École Polytechnique de Montréal
Just imagine: an implantable electrode that stimulates paralyzed patients to move. That’s just one of many medical breakthroughs expected to emerge from the marriage of electronics and biology.
Zhihui Yi is tapping into her skills in chemistry, physics, engineering and biology to study the largely unexplored field of organic bioelectronics. This frontier science will make it possible to design biological detection systems (biosensors) that are lighter, more flexible and less expensive. Diabetic patients already use biosensors to measure their blood glucose levels.
Yi is a top chemistry graduate from Jilin University in China, a Vanier Canada Scholar and winner of the Gilles Brassard Doctoral Prize for Interdisciplinary Research. She came to Canada to work with Dr. Fabio Cicoira’s team at École Polytechnique de Montréal to understand how organic semiconductors and conducting polymers—rather than inorganic materials like metals—act as conductors to transport electronics and ions. The coupling of electronics with living tissue holds the key to advances in point-of-care diagnostics and drug delivery as well as to reducing the risk of implant rejection.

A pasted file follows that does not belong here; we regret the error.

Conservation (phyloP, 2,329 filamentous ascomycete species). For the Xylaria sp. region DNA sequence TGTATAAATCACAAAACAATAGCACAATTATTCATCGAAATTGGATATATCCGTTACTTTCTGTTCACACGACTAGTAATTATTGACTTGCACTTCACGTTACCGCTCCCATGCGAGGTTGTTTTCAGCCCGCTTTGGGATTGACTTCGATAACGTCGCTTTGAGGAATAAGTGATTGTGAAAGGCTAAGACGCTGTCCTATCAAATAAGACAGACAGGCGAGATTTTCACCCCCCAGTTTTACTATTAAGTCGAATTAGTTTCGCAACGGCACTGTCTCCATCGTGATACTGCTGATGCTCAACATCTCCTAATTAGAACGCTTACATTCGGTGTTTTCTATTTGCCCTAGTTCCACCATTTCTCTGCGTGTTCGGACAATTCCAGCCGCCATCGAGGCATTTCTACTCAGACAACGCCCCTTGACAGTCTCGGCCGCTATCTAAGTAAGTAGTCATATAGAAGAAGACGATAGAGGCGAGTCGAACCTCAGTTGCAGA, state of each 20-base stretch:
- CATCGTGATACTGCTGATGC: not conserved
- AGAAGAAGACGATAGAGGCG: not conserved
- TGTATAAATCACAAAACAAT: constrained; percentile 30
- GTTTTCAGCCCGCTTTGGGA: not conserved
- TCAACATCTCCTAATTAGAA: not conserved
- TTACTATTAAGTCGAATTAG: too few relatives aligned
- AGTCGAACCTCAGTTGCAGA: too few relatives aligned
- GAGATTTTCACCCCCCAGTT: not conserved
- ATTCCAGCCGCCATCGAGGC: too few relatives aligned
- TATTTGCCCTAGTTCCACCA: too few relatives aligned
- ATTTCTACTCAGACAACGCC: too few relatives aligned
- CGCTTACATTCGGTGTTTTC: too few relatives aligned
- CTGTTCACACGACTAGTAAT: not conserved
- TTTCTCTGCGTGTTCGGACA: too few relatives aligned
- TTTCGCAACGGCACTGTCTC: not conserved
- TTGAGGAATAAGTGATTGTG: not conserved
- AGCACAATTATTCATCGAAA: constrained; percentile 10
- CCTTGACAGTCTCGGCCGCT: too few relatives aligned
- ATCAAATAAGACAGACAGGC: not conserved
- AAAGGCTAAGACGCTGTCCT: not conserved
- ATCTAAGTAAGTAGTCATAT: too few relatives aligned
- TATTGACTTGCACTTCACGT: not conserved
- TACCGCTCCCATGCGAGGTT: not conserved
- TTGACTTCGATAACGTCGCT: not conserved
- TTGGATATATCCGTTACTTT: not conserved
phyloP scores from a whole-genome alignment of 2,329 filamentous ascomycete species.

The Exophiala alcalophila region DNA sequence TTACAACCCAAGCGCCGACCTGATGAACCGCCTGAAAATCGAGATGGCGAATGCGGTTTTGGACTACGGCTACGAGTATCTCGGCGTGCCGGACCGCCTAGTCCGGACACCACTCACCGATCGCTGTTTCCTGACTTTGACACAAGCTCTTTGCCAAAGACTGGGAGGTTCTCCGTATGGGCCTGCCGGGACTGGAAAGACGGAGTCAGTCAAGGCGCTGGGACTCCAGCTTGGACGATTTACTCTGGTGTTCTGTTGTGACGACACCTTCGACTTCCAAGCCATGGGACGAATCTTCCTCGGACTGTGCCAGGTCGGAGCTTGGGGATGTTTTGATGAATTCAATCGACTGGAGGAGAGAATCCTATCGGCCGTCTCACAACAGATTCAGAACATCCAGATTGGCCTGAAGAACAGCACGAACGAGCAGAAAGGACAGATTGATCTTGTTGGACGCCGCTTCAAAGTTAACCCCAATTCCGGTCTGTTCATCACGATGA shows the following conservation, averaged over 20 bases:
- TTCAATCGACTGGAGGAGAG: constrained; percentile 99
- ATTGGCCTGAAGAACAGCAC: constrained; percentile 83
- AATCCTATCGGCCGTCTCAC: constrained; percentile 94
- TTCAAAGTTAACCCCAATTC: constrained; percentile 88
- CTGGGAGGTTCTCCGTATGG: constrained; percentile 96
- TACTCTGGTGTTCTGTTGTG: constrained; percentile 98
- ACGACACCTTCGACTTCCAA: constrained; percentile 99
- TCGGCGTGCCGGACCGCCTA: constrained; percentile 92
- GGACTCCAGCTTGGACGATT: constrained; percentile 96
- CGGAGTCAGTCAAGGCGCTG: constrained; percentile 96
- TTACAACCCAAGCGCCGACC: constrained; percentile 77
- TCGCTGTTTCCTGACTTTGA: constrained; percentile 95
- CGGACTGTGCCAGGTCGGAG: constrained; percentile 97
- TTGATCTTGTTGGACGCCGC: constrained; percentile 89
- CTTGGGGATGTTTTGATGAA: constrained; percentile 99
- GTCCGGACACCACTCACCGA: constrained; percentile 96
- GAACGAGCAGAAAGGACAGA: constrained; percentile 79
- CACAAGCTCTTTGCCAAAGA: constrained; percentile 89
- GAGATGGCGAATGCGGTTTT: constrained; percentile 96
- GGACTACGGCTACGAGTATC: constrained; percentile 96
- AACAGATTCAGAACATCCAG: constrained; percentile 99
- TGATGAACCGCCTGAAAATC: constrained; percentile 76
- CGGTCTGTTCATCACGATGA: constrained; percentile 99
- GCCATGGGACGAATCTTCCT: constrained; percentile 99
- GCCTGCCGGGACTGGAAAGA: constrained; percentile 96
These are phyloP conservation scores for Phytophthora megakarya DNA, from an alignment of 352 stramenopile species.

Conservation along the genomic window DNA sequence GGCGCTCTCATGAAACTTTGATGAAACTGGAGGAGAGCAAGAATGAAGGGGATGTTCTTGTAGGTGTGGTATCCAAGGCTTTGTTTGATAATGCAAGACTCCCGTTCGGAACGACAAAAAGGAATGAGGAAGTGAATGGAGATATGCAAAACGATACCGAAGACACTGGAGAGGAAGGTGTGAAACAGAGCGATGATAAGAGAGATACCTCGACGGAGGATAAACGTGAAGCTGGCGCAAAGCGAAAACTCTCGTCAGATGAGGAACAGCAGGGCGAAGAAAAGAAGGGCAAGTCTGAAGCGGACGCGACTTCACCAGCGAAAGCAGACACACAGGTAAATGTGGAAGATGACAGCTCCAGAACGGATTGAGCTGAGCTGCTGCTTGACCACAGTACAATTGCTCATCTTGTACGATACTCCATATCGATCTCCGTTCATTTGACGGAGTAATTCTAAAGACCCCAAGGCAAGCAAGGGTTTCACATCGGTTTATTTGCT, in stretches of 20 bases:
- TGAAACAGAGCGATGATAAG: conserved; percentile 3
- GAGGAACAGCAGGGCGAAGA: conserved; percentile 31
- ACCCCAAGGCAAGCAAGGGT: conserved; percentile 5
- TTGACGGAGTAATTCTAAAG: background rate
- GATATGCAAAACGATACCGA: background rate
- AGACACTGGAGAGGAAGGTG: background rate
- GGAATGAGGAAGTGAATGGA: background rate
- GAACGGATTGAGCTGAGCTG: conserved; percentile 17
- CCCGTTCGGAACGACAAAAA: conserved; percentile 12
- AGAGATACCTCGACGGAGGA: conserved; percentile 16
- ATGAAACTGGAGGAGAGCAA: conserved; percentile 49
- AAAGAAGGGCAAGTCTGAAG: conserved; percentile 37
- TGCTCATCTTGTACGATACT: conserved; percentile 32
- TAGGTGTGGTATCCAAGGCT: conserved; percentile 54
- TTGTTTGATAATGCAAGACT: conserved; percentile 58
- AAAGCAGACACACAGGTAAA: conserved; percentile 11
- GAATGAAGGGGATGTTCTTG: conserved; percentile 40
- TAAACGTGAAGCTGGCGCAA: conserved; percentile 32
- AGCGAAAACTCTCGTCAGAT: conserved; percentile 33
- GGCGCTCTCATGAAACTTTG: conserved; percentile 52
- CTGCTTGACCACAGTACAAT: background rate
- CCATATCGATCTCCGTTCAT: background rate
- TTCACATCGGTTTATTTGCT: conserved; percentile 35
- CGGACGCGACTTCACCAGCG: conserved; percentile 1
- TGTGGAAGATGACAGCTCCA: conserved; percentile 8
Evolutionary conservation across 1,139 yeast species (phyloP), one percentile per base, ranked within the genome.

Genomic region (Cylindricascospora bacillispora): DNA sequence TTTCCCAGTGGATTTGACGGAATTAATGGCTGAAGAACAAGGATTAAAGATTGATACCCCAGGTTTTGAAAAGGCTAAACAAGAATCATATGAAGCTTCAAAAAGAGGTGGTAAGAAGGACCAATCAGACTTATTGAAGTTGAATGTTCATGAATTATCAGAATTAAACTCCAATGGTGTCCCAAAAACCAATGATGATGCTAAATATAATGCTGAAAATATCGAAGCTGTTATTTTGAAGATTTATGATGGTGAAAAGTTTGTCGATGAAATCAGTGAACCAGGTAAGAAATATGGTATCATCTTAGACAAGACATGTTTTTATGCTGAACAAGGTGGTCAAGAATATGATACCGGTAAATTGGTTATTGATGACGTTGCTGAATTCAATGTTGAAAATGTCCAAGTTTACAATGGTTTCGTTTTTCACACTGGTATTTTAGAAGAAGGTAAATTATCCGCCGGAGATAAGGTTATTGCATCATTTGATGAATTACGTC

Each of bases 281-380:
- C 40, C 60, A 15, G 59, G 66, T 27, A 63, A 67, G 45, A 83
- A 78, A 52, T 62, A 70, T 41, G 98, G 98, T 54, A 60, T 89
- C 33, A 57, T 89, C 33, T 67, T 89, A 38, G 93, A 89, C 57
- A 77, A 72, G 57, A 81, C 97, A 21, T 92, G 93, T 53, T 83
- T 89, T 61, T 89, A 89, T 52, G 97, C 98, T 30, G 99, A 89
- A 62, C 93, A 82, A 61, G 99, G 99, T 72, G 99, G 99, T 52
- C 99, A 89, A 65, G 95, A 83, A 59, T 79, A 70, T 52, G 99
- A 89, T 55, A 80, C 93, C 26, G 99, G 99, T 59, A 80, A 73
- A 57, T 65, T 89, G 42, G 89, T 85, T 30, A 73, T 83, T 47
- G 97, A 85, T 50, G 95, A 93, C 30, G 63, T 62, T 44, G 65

In addition to publishing 20 peer-reviewed articles in international journals, Yi has also worked on the development and commercialization of cost-effective solar cells using organic semiconductors.